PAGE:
Fans who grew up with the original trilogy, and the expanded universe that fleshed out its sometimes wafer-thin narrative and character work, expected the sequel trilogy to pay-off every set-up, satisfy every mystery and justify every mention, in a way the originals never did. Rian Johnson, director of The Last Jedi, was more interested in exploring the characters Abrams’ created. Check out this incredible video essay about the film.

He swiftly dealt with The Force Awakens‘ lingering questions and crafted a story that tested its protagonists. It does this while also honouring all of the Star Wars films that came before it. The Last Jedi makes sense of Luke’s absence, actually gives Leia something to do, acknowledges the (let’s face it, unintentional) Jedi uselessness in the prequels, explains Rey’s power by redefining what “balancing” the Force means: the Force actually balancing, and not simply good overcoming evil. The potent nostalgia is purposeful this time around. This is a film not about letting the past die, but rather, about learning from its mistakes and growing. This was willfully misinterpreted as Rian Johnson disrespecting the history of Star Wars by fans who listened to the villains and not Yoda.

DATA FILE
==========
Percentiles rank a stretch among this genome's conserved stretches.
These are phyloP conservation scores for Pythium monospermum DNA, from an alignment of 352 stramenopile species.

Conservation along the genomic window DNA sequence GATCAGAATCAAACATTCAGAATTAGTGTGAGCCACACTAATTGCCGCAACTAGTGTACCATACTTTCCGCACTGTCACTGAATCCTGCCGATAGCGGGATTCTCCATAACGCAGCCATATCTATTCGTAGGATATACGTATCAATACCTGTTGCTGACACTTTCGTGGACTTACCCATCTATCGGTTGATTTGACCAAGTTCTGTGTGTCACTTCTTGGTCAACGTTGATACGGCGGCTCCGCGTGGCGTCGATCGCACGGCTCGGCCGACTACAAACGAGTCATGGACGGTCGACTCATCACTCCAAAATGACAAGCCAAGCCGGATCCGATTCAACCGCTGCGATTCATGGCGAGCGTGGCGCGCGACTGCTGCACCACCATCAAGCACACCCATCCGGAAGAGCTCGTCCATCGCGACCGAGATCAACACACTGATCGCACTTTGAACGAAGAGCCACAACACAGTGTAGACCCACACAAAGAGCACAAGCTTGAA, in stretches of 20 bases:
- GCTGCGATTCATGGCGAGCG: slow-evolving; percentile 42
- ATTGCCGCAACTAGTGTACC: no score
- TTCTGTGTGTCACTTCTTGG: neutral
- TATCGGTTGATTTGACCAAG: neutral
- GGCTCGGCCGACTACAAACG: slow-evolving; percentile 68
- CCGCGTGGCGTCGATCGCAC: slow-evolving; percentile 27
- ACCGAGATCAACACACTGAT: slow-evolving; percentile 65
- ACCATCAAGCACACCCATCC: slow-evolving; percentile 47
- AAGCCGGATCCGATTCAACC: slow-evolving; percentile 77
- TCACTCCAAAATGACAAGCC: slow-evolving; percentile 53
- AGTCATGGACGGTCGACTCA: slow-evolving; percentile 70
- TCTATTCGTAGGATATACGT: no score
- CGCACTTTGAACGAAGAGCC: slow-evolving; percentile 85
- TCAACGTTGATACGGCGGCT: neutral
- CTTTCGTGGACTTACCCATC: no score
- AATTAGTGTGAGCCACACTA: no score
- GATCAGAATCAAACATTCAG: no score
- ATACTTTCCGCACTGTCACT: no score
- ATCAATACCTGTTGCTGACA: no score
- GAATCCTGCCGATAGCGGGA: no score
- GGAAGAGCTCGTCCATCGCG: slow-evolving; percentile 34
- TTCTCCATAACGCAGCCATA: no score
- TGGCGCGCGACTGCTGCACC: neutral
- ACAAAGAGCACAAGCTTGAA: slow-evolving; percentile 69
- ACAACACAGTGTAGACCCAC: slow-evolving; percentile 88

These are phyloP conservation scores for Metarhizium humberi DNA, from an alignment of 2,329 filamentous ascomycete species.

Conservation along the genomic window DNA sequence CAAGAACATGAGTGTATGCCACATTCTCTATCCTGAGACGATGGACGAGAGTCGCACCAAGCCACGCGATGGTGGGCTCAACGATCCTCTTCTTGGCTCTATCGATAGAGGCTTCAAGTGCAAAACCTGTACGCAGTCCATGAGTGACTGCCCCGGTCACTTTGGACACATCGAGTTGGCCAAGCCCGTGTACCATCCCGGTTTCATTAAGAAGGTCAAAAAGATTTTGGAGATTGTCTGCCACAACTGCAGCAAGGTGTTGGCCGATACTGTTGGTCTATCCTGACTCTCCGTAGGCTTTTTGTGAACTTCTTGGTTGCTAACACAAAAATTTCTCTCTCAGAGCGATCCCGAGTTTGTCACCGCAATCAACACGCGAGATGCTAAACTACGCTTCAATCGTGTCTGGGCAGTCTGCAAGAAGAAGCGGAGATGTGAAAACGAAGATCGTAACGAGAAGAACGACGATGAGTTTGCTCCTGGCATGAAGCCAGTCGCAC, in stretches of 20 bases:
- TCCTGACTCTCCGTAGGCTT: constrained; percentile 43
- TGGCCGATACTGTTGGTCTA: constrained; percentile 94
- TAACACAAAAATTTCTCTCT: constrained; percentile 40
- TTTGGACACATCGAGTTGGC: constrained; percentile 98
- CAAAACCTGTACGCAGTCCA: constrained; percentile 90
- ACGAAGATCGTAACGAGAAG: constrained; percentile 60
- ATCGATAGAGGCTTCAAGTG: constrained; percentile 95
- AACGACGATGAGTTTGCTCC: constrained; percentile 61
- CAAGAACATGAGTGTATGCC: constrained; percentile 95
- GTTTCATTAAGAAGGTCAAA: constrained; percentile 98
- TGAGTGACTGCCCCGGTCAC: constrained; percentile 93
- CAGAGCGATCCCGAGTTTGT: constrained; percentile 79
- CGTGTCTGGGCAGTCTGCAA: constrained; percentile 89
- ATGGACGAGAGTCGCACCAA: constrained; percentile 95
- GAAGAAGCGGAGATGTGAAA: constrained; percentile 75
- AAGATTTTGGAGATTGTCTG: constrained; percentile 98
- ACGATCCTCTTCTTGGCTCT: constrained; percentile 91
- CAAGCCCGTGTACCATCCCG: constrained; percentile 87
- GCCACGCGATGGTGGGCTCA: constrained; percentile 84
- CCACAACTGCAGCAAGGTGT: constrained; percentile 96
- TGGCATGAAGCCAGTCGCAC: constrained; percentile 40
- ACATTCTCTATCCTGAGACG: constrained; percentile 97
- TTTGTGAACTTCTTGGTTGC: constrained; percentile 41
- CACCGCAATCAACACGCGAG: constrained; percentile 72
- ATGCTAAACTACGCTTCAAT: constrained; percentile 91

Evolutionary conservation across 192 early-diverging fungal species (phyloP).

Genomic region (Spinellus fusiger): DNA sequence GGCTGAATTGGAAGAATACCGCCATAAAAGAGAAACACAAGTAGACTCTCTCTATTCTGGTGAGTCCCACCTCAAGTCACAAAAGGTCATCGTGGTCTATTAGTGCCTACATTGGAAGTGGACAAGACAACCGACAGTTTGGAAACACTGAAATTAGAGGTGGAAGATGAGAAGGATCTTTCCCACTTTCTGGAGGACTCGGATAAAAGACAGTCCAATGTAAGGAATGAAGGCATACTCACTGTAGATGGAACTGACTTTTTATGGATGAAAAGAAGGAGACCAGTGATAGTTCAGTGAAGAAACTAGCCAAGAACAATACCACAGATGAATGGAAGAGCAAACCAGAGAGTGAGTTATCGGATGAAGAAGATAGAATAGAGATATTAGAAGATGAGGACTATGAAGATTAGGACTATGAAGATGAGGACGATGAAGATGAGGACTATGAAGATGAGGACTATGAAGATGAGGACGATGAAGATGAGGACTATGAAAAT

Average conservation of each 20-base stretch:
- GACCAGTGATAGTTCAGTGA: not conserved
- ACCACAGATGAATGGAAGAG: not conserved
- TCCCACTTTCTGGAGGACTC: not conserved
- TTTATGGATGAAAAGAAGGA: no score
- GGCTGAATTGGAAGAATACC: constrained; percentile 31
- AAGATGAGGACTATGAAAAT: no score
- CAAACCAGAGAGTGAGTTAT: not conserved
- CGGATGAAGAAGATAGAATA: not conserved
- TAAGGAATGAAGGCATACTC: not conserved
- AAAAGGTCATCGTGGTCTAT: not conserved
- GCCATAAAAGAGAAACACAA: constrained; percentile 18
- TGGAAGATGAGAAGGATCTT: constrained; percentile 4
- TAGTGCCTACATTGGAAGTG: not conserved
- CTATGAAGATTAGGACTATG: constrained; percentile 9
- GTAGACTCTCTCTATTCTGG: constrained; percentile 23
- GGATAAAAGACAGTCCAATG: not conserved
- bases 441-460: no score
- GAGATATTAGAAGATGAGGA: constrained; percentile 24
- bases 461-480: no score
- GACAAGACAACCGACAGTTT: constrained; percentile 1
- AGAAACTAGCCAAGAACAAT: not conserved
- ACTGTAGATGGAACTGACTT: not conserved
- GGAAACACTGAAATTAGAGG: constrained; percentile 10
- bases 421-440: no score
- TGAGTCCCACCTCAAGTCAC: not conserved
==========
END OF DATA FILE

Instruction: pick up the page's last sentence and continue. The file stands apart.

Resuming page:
I felt odd after first viewing The Last Jedi. It challenged me. I knew I loved it, it features some of my all-time favourite Star Wars moments (R2-D2’s Leia hologram, Luke’s first lesson, the throne room, Yoda’s lesson, Holdo light-speed, that entire opening sequence that makes us cheer when the ship blows up, then shows us Leia devastated by the casualties, forcing us to confront the human cost of war and learn Poe’s lesson alongside him), but yeah, challenged.